Colposcopy: visual examination that remains the gold standard

In a colposcopy, the cervix is visually examined using a colposcope, which provides a magnified view of the cervix and surrounding tissues. In some cases, the cervix may be coated with acetic acid (vinegar), which temporarily turns abnormal cervical tissue white, and facilitates identification of abnormal tissue.1

cervical_colposcopyTrained clinicians use colposcopy to identify pre-cancerous or cancerous lesions. Based on degree of dysplasia observed, and in coordination with cytology findings from Pap screening, colposcopy may be accompanied by obtaining a biopsy sample or, when warranted, immediate excision or ablation of pre-cancerous tissue.2

For suspect or ambiguous cytology results, with or without hrHPV testing, colposcopy is often performed to determine which patients can return to routine screening and those who require more vigilant follow-up.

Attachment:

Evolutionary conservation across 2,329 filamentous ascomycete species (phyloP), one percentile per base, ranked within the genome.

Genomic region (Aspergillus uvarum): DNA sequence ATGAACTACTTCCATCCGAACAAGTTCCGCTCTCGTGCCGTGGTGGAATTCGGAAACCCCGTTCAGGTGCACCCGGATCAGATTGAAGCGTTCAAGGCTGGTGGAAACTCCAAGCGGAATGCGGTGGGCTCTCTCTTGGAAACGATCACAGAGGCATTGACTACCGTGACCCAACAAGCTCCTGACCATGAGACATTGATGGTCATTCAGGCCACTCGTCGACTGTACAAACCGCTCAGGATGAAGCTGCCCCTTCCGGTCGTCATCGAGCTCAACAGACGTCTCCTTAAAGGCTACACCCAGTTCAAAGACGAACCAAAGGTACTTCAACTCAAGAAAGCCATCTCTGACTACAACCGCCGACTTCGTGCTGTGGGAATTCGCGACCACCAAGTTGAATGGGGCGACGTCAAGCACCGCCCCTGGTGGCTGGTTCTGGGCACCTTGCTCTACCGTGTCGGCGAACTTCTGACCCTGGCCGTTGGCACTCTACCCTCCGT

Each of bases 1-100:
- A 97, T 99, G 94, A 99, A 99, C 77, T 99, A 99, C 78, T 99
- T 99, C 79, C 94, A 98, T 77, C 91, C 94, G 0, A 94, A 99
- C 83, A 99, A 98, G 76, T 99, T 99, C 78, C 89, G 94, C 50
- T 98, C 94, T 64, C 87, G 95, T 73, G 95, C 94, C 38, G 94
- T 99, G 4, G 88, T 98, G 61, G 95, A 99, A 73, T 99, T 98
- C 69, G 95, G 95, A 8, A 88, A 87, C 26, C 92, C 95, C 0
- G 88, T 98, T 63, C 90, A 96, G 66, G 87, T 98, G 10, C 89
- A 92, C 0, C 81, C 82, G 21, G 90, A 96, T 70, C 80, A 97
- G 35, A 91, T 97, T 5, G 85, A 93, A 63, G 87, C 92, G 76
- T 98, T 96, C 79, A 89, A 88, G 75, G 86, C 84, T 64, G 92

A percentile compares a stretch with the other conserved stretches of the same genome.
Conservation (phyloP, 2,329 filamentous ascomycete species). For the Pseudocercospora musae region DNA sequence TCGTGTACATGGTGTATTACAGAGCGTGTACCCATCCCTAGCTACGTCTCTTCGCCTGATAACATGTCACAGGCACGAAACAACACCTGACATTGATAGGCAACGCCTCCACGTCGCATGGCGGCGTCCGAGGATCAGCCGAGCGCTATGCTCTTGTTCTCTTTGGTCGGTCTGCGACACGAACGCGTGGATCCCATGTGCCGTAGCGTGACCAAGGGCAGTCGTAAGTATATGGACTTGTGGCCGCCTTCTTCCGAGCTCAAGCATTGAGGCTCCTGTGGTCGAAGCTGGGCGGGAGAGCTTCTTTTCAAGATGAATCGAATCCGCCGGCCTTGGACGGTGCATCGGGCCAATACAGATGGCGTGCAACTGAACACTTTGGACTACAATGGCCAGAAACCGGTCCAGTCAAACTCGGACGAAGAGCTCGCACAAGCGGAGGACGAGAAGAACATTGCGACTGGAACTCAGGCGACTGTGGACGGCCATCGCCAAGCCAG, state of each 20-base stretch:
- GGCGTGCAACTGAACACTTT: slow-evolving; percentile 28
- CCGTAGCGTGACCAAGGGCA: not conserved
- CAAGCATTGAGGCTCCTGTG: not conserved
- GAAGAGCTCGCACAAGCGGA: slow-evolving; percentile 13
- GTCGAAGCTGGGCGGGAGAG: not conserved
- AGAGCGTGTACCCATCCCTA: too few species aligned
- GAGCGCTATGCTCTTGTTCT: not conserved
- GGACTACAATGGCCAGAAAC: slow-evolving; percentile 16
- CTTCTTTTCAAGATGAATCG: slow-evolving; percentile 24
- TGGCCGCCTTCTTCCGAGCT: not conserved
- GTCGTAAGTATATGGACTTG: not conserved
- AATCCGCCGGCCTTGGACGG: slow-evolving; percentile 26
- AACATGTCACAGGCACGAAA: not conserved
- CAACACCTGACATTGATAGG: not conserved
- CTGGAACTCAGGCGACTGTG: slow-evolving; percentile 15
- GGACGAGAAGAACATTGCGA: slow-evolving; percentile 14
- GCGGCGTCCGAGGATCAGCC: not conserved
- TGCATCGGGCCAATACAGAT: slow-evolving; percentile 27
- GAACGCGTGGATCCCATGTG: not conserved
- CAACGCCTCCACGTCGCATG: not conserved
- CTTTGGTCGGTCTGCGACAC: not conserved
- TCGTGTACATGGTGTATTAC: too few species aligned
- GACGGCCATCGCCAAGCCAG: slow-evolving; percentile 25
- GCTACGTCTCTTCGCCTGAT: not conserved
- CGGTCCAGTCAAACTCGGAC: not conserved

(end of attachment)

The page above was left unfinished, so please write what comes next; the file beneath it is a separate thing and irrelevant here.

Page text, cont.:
Despite the development of more advanced techniques, the visual assessment that colposcopy affords remains a mainstay of cervical cancer screening. Clinicians who are experienced with the technique feel more comfortable about their patient-care decisions when they are able to physically look at cervical tissue for the presence of, or potential for, dysplasia.

However, colposcopy can be unpleasant and some women may regard the procedure as invasive. There is acknowledged concern among women’s health stakeholders that the procedure is being unnecessarily prescribed for too many women.3

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